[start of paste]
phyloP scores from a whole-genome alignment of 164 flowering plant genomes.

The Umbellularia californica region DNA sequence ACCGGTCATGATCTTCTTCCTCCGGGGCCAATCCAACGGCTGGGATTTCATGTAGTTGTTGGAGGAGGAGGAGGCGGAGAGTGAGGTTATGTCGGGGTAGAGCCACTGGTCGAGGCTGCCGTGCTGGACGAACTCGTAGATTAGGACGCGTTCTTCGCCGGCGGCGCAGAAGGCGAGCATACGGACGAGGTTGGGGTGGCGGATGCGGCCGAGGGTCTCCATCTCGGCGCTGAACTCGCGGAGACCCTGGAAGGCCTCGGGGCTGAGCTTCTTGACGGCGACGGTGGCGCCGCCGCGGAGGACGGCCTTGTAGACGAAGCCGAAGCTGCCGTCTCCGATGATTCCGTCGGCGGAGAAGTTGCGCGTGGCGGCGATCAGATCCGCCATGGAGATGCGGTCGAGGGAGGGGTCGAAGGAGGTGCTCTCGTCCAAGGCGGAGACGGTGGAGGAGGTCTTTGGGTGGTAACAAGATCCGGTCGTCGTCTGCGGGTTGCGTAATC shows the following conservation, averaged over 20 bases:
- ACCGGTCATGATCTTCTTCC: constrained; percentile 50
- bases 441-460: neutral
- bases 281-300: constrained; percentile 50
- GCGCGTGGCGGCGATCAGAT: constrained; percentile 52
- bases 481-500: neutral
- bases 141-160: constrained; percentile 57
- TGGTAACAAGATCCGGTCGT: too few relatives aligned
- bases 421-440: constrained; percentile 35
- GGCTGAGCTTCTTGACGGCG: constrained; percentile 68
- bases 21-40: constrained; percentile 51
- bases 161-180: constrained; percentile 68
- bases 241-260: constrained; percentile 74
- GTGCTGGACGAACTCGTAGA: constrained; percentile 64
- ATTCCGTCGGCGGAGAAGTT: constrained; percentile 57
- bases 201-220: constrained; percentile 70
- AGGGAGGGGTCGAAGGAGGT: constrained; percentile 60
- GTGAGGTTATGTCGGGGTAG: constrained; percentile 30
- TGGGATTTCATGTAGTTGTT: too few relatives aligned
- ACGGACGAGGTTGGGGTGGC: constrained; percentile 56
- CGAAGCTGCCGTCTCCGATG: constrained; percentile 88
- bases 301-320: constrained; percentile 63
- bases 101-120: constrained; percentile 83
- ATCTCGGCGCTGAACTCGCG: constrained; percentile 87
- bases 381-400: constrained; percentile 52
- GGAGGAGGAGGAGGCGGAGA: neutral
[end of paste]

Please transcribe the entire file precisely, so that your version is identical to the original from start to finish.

phyloP scores from a whole-genome alignment of 164 flowering plant genomes.

The Umbellularia californica region DNA sequence ACCGGTCATGATCTTCTTCCTCCGGGGCCAATCCAACGGCTGGGATTTCATGTAGTTGTTGGAGGAGGAGGAGGCGGAGAGTGAGGTTATGTCGGGGTAGAGCCACTGGTCGAGGCTGCCGTGCTGGACGAACTCGTAGATTAGGACGCGTTCTTCGCCGGCGGCGCAGAAGGCGAGCATACGGACGAGGTTGGGGTGGCGGATGCGGCCGAGGGTCTCCATCTCGGCGCTGAACTCGCGGAGACCCTGGAAGGCCTCGGGGCTGAGCTTCTTGACGGCGACGGTGGCGCCGCCGCGGAGGACGGCCTTGTAGACGAAGCCGAAGCTGCCGTCTCCGATGATTCCGTCGGCGGAGAAGTTGCGCGTGGCGGCGATCAGATCCGCCATGGAGATGCGGTCGAGGGAGGGGTCGAAGGAGGTGCTCTCGTCCAAGGCGGAGACGGTGGAGGAGGTCTTTGGGTGGTAACAAGATCCGGTCGTCGTCTGCGGGTTGCGTAATC shows the following conservation, averaged over 20 bases:
- ACCGGTCATGATCTTCTTCC: constrained; percentile 50
- bases 441-460: neutral
- bases 281-300: constrained; percentile 50
- GCGCGTGGCGGCGATCAGAT: constrained; percentile 52
- bases 481-500: neutral
- bases 141-160: constrained; percentile 57
- TGGTAACAAGATCCGGTCGT: too few relatives aligned
- bases 421-440: constrained; percentile 35
- GGCTGAGCTTCTTGACGGCG: constrained; percentile 68
- bases 21-40: constrained; percentile 51
- bases 161-180: constrained; percentile 68
- bases 241-260: constrained; percentile 74
- GTGCTGGACGAACTCGTAGA: constrained; percentile 64
- ATTCCGTCGGCGGAGAAGTT: constrained; percentile 57
- bases 201-220: constrained; percentile 70
- AGGGAGGGGTCGAAGGAGGT: constrained; percentile 60
- GTGAGGTTATGTCGGGGTAG: constrained; percentile 30
- TGGGATTTCATGTAGTTGTT: too few relatives aligned
- ACGGACGAGGTTGGGGTGGC: constrained; percentile 56
- CGAAGCTGCCGTCTCCGATG: constrained; percentile 88
- bases 301-320: constrained; percentile 63
- bases 101-120: constrained; percentile 83
- ATCTCGGCGCTGAACTCGCG: constrained; percentile 87
- bases 381-400: constrained; percentile 52
- GGAGGAGGAGGAGGCGGAGA: neutral